So, catnip doesn't work for every kitty. In fact, genetically-speaking, some cats lack a specific gene that creates that crazed response. So what if you really want to up your game during playtime, but your little buddy can't be bothered with the green stuff? There are actually several alternatives, some working in a similar fashion to catnip, others having a completely different mechanism of action. Today, we will discuss some of the more effective options and how you can use these herbs in your own home.
What is Silver Vine?
Silver Vine - which is also known as Actinidia polygama, matatabi, cat powder, and silvervine - is a native to the mountainous regions of Japan and China. It is a climber with a deciduous nature. It bears kiwi-like fruit and white flowers, as well as silver-white stems and leaves.
How Does Silver Vine Work?
This plant works in a similar fashion to catnip. The essential oil of Actinidine begins its journey at the cat's sensitive nasal passages, where it weaves an intricate path through sensory neurons, thus resulting in that familiar kitty euphoria. If you're interested in the finer details, have a look at this earlier article: "What is Silver Vine and Why do Cats Love It?"
How to Use Silver Vine
Silver Vine can be used exactly like catnip. The dried herb can be stuffed into or sprinkled onto toys. You can also make a decoction with hot water and spritz it onto some desirable spots. Additionally, this herb can be found in treat form, though the reviews for most treats are a mixed bag.
What is Honeysuckle?
There are something like 180 species of honeysuckle spread throughout Asia, Europe, and North America, but the only type used as a catnip alternative is Tatarian honeysuckle (Lonicera tatarica). This plant is native to eastern Asia, and is a dense, leggy shrub with hollow twigs and rounded or oval leaves. The flowers of this shrub are slightly tubular; come in white, flashy red, or pink; and bear protruding styles and stamens. They also have small orange-red berries that are well loved by the local fauna.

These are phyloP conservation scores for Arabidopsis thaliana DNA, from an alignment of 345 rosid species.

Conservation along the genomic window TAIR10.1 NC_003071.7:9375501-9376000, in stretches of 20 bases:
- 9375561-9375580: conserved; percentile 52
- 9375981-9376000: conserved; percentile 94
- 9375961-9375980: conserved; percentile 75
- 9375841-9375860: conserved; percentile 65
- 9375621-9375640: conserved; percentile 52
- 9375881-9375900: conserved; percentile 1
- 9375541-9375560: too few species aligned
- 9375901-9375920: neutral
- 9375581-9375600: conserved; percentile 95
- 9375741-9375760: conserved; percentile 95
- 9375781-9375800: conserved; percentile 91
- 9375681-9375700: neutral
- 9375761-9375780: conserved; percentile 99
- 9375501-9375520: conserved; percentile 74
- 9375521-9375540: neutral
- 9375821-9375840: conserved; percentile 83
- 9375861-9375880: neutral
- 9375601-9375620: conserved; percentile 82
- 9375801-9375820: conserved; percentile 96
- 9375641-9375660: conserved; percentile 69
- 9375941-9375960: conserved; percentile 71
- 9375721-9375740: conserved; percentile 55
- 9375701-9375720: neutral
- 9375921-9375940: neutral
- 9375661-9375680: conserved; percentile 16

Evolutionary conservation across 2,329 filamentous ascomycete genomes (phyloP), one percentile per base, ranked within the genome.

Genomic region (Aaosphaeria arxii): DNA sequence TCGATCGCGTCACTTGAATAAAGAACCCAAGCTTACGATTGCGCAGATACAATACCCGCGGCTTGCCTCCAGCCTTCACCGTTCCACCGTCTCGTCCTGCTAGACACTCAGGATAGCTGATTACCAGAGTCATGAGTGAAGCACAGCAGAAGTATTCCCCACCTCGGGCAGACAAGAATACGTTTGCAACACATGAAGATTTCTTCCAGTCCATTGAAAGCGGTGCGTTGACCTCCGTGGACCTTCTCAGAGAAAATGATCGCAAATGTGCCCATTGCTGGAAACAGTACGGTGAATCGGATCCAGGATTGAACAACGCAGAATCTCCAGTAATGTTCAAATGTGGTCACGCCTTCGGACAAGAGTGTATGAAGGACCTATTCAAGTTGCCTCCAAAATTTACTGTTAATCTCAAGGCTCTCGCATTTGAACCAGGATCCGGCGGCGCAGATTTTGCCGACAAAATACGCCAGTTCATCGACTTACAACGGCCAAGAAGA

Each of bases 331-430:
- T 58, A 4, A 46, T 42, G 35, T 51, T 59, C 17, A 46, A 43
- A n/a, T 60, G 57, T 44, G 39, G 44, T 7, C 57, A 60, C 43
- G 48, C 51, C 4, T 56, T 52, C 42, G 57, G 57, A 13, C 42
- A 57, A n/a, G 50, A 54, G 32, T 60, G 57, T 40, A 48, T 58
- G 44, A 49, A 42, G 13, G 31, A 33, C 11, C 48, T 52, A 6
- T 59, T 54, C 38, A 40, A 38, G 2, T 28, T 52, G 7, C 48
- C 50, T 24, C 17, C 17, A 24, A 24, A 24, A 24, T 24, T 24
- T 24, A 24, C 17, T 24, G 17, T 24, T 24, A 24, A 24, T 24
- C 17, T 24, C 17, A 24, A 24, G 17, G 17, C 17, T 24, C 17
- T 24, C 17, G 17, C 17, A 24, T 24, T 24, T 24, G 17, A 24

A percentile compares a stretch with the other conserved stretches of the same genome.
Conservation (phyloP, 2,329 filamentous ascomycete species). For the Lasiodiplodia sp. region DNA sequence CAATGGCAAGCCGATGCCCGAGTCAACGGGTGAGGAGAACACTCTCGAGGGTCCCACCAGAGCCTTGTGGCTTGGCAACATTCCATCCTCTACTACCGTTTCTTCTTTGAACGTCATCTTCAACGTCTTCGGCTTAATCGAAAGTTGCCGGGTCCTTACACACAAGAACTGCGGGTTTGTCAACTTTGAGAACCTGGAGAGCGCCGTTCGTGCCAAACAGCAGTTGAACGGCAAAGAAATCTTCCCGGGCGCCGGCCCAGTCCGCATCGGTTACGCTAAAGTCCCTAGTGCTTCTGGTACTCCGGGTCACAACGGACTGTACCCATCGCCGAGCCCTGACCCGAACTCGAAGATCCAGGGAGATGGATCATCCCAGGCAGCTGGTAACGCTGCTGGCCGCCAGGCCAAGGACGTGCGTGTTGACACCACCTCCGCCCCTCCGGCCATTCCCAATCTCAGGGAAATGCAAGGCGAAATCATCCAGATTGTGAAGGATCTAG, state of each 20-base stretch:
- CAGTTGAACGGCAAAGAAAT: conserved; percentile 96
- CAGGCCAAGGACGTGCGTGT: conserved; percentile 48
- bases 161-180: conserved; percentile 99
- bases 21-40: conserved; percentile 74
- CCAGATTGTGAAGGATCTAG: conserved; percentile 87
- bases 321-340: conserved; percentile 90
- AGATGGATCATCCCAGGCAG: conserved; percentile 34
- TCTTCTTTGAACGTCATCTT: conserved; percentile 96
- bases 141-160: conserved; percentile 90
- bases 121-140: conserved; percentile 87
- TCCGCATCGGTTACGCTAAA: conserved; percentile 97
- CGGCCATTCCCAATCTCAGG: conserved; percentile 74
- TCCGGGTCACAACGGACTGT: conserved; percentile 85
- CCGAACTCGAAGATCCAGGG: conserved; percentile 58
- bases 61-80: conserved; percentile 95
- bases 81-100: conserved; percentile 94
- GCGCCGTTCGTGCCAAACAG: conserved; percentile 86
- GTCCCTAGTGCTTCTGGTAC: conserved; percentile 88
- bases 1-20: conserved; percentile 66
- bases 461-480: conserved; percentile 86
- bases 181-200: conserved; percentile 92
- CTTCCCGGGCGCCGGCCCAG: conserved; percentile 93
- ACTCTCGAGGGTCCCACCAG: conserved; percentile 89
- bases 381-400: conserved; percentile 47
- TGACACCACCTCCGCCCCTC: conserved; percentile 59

How Does Honeysuckle Work?
Like catnip, honeysuckle works by wending its way from the nose and through to the sensory neurons. Unlike catnip - which works with a cat's pheromone receptors - the compound found in honeysuckle seems to have an effect on some sexually immature kittens, though the reason for this is a little unclear.
How to Use Honeysuckle
Because the flowers and berries are considered toxic, Tatarian honeysuckle cat toys are made from the bark of the plant - usually in the form of shavings, but occasionally as solid pieces. The bark can be used in a couple of ways. For one, you can stuff the dried bark directly into toys or hide it throughout the house. The second way to use the bark is to make a decoction with it, then use it as a spray to pep up cat posts, trees, or plushy toys. Some suggest that you can give the bark directly to your cat; however, it may pose a choking hazard, so I'd stay clear of it.
What is Valerian Root?
Depending on where you reside, you may be presented with different species: In China and Japan, you will most likely encounter Valeriana angstifolia; in northern Europe and America, Valeriana officinalis; and in India, Valeriana wallichii. It is a beautiful perennial plant that boasts small pink or white flowers, compound leaves, and hollow stems. The fresh flowers are said to have a sweet smell, but I'll warn you... when dried, the scent is a little more like... well... dirty feet - though, those who like it will contend it smells more like "fresh dirt."